It is not about the realm of self-realization, in which king egon puts on the crown of creation and then knocks a few dents in it somewhere with his scepter. The point is that we are, as Mufasa, the Lion King, put it in Margaret Mead's terms, true kings. For, "...while others ask what they can take, a true king always asks first what he can give." This and only this is how we transform wilderness into civilization. This is how we tell our inner story as humanity.

At this point I ask myself whether it is possible that the explosively increasing numbers of mental illnesses such as depression, especially among young people, the loneliness pandemic and the mass burnouts, especially in the group of so-called successful people, are nothing other than the unlived life that is making itself heard here in all clarity? So the FOMO - the real, true fear of missing out? The unfulfilled sense and the blown away spirit, which whistle us in the global tinnitus a desperate warning tone by the accumulated matter, because generativity cannot be read off at the biggest own pile. Not even when it hangs out of the trunk of the latest SUV model in the form of dough, unworn H&M clothes, or Tinder dates, and we yodel "YOLO!" as stowaways in the driver's seat.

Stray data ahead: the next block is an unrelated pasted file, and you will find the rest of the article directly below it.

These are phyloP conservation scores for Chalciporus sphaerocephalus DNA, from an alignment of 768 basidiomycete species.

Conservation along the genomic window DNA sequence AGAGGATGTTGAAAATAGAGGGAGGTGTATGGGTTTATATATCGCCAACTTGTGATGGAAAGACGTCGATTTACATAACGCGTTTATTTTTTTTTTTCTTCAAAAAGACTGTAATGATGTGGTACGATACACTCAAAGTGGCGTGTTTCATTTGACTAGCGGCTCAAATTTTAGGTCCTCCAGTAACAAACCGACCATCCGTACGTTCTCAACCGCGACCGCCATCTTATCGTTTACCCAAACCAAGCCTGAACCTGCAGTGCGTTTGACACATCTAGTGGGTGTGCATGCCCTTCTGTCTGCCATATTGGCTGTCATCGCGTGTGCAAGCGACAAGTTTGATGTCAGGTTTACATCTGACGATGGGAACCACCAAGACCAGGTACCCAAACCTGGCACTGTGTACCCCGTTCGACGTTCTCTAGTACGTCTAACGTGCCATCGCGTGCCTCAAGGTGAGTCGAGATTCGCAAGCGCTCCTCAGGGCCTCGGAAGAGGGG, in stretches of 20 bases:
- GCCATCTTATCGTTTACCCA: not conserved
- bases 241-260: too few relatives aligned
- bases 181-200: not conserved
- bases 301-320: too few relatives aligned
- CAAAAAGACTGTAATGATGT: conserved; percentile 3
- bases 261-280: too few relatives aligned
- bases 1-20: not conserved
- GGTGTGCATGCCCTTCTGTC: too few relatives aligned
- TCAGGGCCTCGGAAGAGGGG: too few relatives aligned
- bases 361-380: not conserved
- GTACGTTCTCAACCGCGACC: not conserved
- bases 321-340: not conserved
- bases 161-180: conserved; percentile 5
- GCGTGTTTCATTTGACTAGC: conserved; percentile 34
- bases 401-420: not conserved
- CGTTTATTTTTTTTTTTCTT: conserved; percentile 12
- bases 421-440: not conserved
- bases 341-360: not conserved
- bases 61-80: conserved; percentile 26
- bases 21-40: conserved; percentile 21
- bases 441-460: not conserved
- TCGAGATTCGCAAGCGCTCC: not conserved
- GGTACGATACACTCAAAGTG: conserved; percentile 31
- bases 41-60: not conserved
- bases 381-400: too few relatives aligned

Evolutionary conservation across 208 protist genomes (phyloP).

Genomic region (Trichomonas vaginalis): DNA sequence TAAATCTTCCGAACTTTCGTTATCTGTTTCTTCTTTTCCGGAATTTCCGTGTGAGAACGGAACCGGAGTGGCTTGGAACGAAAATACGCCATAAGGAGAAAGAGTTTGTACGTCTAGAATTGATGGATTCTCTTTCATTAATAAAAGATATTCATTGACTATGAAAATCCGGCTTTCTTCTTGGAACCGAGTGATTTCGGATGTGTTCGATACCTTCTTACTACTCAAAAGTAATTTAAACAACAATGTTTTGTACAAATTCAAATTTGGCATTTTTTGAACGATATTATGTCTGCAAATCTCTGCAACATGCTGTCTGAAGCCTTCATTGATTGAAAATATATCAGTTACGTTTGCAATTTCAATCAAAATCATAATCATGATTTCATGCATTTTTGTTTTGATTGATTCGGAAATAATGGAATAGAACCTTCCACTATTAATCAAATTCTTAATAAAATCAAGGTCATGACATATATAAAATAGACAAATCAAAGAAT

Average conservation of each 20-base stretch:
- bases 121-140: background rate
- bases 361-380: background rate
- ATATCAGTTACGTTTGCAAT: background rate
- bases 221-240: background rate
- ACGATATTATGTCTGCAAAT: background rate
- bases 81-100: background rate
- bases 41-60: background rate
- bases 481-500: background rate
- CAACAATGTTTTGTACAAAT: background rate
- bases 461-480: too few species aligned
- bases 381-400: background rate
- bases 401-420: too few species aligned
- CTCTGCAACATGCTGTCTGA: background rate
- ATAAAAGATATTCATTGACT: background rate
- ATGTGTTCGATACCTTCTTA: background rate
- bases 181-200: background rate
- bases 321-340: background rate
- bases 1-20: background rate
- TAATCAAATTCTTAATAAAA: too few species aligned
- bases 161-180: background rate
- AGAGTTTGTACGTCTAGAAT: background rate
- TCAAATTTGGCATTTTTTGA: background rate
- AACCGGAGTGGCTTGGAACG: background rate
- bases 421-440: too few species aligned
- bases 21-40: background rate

Where do we find destiny?

Could it be that this is why more and more people are flocking to the colorful array of programs under headings such as "Find your destiny" and "Live your dream," in which, above all, participants' money is being waved around in a big way with lots of hot air into the organizers' accounts, while more than 50 percent of people in work want a new job, and only 15 percent still experience an inner positive relationship with their gainful employment? And is that why a glass of alcohol can be seen on almost every afterwork selfie posting?

Stepping up to the plate here is more than just a noble task for companies. In fact, it is both a wake-up call and a call for universal dent removal. For who, if not businesses, what is called "the economy," can make a difference? After all, everything that has to be decided in our communities is always decided in consideration if not for the good of this economy. This is where the necessary new story can be written. It tells of what we are here for, we humans. That's what's behind Purpose, Why and Meaning, as they've been saying officially in the business context lately, but hopefully not unofficially meaning marketing gimmick. That is what becomes effective beyond careers, key figures and consumerism.